"We are fully prepared to look at a number of alternatives which might be more attractive to both the federal government and to us than the traditional cost-plus-fixed-fee contract," Hayhurst said.

He declined to put a dollar value on the investment that Boeing believes would be needed, saying estimates would be included in the proposal. But the FAA already has an annual information technology budget ? which includes upgrading the current air traffic control system ? of $2.1 billion.

For instance, Lockheed Martin Corp. has a five-year, $1 billion contract for the new Display System Replacement ATC computer system, which replaced 20- to 30-year-old equipment with new workstations, display computer hardware and software and a new user interface.

Before news of Boeing's proposal became public, Boeing officials had already begun working to smooth the way, meeting with key members of Congress and companies doing business in the air traffic control industry. Company representatives, for example, have briefed Sen. John McCain, R-Ariz., chairman of the Senate Commerce, Science and Transportation Committee, a McCain spokesman said.

Boeing's payoff could be huge. A 50 percent increase in air traffic capacity could generate billions of dollars in new revenue through the sale of additional aircraft.

"Our commercial airplane business is clearly dependent upon the long-term growth in air travel. It creates more business for us, we sell more airplanes," Hayhurst said.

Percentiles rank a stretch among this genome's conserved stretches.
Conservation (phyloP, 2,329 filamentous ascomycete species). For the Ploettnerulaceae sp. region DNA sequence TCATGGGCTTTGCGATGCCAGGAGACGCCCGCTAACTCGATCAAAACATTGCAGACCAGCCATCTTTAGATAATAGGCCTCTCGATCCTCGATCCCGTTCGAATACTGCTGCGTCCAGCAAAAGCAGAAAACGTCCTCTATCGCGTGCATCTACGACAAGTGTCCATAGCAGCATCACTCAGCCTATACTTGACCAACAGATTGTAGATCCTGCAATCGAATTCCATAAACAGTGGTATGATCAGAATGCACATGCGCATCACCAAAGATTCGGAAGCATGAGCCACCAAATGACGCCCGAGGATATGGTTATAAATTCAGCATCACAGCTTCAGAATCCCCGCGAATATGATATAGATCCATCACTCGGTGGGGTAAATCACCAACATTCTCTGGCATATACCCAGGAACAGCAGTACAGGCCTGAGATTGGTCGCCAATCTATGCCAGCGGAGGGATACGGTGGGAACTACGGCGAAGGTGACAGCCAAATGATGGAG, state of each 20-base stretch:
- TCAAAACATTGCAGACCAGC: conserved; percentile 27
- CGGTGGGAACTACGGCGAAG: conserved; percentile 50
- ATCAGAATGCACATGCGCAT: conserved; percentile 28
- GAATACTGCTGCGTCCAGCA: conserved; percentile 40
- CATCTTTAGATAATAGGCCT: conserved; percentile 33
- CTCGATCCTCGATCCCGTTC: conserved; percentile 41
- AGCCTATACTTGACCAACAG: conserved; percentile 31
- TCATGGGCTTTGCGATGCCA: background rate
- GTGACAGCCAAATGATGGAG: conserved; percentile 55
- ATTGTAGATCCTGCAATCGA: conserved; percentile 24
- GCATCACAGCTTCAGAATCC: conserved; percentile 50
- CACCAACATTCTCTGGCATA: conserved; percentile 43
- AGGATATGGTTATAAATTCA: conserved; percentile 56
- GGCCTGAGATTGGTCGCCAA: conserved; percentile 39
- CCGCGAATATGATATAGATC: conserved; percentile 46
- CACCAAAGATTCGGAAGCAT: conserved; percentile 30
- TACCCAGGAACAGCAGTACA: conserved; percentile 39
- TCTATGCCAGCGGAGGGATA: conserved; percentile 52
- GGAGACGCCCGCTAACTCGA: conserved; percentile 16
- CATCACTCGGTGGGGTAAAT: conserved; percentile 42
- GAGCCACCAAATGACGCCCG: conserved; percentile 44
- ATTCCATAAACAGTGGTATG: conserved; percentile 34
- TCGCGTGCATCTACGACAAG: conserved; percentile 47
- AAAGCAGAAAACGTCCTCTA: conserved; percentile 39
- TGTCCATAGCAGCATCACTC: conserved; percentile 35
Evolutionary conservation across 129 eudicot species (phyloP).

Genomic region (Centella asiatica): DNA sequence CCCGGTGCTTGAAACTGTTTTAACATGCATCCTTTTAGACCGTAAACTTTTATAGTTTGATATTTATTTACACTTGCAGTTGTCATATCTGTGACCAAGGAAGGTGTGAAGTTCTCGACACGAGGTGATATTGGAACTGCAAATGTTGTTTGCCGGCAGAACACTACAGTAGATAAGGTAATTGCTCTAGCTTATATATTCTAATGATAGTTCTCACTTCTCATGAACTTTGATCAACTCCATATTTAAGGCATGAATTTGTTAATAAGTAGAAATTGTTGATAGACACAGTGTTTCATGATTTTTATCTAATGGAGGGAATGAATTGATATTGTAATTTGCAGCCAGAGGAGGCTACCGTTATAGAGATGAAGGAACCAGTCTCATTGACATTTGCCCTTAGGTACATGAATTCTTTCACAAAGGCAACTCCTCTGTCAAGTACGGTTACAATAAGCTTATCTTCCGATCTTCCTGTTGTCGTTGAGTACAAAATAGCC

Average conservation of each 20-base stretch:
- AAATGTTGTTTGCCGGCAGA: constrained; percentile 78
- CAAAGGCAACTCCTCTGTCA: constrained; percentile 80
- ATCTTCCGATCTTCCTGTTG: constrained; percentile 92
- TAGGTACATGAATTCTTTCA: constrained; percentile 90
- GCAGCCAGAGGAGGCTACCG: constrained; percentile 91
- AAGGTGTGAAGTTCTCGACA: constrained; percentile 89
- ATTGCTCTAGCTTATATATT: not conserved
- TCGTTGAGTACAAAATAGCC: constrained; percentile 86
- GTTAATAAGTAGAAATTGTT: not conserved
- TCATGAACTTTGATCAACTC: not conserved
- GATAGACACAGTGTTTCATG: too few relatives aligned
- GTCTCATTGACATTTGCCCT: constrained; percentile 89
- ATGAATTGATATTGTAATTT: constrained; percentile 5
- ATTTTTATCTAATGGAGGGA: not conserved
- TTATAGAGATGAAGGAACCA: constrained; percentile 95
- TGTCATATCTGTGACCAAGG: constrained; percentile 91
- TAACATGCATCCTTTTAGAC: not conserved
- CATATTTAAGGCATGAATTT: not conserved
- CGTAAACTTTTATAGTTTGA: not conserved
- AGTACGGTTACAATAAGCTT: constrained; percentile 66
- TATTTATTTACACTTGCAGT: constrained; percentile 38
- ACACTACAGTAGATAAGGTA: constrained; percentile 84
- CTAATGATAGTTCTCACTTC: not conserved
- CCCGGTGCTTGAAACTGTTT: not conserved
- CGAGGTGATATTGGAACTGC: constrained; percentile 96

But Don Antonucci, president of Lockheed Martin Corp.'s air traffic management division, said the prospective price tag for the proposed air traffic control system could be prohibitive.

Just retrofiting all aircraft to use a satellite-based system could run in excess of $100 billion, according to some estimates. "More money than I will ever be able to count in my life," he said.

Hayhurst dismissed Antonucci's figure as speculation. Boeing would be mindful of costs that might have to be borne by airlines and other users of the aviation system, he said.

Frustrated airline passengers who have been caught by flight delays and cancellations may welcome Boeing's proposal. But skepticism about the company's plans arises from a fundamental observation: The company has no direct experience in providing elements of the existing air traffic control system.

"We have not been in the air traffic control business," Hayhurst said. "On the other hand, I think what's needed here is a more comprehensive approach to solving this problem."

Boeing has years of experience in major systems integration projects, he said, including developing new aircraft, operating the global positioning system satellite system and working on the international space station.